Robin: surely not close to linear, but he’s claiming to find no correlation, which hardly seems plausible either, especially how low GRE averages are even at good schools and given the GRE’s high ‘g’ loading and the pervasive impact of ‘g’. My prior for the GRE being predictively worthless with respect to quality of output after controlling for school of attendance with respect to this sort of matter is considerably lower than my prior for the good schools having selective processes that are predictively worthless after controlling for GREs (identical with GREs being predictively with respect to career success worthless after controlling for school of attendance). However, Phil has failed, in his above post, to address the possibility that elite schools create high performance, as opposed to just predicting it, by teaching better than non-elite schools. Many people doubt that they do this, but I think it more likely than not that they actually do, and Phil’s research dumps probability mass into this hypothesis as well as into the “no merit consideration other than a threshold effect or two” hypothesis that Phil seems to favor.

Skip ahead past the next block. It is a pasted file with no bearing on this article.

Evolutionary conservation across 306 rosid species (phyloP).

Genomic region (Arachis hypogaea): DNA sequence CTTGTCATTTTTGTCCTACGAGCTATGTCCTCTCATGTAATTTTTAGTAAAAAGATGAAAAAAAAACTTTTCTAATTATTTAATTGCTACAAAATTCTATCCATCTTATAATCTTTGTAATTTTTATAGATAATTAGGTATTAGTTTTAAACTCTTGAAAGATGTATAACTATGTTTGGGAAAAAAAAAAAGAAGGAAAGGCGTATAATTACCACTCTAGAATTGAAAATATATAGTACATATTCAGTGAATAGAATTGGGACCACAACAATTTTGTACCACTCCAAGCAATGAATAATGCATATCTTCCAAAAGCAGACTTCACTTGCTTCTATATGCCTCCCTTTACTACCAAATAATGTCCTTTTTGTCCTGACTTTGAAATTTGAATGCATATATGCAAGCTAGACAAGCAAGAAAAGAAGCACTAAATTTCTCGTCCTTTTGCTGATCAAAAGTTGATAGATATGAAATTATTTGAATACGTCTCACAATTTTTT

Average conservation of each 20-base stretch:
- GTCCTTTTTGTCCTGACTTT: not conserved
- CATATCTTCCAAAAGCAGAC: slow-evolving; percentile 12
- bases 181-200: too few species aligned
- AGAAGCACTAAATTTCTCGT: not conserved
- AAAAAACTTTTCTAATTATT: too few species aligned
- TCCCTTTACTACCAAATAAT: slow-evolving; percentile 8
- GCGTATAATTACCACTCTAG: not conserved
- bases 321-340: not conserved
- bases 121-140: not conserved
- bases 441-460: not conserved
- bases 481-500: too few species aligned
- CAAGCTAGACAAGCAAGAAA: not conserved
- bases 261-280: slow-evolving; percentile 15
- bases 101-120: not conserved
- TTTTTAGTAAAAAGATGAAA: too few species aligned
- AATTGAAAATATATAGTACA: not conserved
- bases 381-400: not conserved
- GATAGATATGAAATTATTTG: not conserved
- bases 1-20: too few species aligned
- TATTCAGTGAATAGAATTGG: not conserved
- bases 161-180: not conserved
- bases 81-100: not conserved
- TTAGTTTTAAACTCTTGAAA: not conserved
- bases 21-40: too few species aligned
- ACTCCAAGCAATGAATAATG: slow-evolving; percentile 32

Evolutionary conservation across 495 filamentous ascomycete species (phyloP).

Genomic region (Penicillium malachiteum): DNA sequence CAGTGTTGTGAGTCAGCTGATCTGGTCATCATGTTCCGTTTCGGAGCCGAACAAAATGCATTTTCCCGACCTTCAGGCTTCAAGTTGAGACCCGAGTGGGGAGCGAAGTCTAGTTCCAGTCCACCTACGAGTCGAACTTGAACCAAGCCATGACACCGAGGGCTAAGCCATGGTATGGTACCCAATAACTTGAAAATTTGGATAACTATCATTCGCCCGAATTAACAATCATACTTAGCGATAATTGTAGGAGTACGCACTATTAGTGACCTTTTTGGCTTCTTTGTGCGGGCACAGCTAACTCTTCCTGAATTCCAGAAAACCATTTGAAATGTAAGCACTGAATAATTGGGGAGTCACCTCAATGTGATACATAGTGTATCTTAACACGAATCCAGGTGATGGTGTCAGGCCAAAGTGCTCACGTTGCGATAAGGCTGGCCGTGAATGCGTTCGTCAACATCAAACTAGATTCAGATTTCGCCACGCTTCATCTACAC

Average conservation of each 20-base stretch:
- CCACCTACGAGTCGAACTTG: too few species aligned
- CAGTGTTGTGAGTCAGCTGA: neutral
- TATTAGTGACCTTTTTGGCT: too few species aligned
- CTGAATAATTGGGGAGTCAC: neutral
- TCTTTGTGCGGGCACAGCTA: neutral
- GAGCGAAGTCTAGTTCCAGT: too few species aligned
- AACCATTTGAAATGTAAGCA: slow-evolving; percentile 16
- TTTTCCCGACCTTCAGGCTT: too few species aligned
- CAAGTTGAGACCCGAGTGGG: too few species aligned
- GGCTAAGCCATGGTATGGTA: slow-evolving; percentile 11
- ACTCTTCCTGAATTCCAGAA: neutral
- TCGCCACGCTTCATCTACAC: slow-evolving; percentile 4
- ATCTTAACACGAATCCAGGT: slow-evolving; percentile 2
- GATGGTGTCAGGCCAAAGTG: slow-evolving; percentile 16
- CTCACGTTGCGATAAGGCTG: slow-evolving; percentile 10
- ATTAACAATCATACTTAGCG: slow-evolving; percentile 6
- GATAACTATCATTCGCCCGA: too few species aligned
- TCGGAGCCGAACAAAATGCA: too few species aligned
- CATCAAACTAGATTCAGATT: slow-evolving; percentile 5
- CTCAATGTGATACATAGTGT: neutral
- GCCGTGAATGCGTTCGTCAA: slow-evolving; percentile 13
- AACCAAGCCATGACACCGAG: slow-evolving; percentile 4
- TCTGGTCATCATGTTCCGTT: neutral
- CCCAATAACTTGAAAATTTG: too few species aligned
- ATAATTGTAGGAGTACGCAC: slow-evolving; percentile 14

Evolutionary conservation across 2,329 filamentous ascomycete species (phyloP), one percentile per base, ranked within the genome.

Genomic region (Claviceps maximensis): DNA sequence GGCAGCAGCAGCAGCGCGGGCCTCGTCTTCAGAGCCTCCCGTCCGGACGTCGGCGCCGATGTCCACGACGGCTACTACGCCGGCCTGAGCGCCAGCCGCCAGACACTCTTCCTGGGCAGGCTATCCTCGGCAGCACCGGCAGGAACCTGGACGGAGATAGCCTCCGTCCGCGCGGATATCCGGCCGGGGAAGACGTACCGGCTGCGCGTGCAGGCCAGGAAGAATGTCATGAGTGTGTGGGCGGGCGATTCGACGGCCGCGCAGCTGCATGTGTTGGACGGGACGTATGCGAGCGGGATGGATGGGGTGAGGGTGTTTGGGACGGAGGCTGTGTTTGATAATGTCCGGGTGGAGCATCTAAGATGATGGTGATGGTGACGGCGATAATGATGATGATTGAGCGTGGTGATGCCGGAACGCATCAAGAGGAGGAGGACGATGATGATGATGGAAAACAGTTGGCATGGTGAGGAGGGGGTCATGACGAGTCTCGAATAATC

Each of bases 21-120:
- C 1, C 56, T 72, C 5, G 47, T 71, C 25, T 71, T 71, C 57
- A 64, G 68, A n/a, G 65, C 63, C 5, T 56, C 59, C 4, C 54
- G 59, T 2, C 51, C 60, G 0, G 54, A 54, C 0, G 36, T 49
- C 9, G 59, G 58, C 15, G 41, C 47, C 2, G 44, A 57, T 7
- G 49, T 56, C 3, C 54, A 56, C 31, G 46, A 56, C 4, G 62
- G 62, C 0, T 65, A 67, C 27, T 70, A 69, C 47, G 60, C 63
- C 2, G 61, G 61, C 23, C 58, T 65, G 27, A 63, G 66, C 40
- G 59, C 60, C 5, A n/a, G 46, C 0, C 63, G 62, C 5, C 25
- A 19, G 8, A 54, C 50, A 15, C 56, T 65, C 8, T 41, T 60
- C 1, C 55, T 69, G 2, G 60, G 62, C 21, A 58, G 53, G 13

• komponisto

    Rather than saying “politics is the mind-killer” (a Yudkowskism, maybe you don’t believe that), you should recognize that politics and group-formation is an essential part of how humans function and think.

    Is-Ought conversion alert!

    Of course it’s an essential part of how humans function and think. The point is, that’s bad.

  • dearieme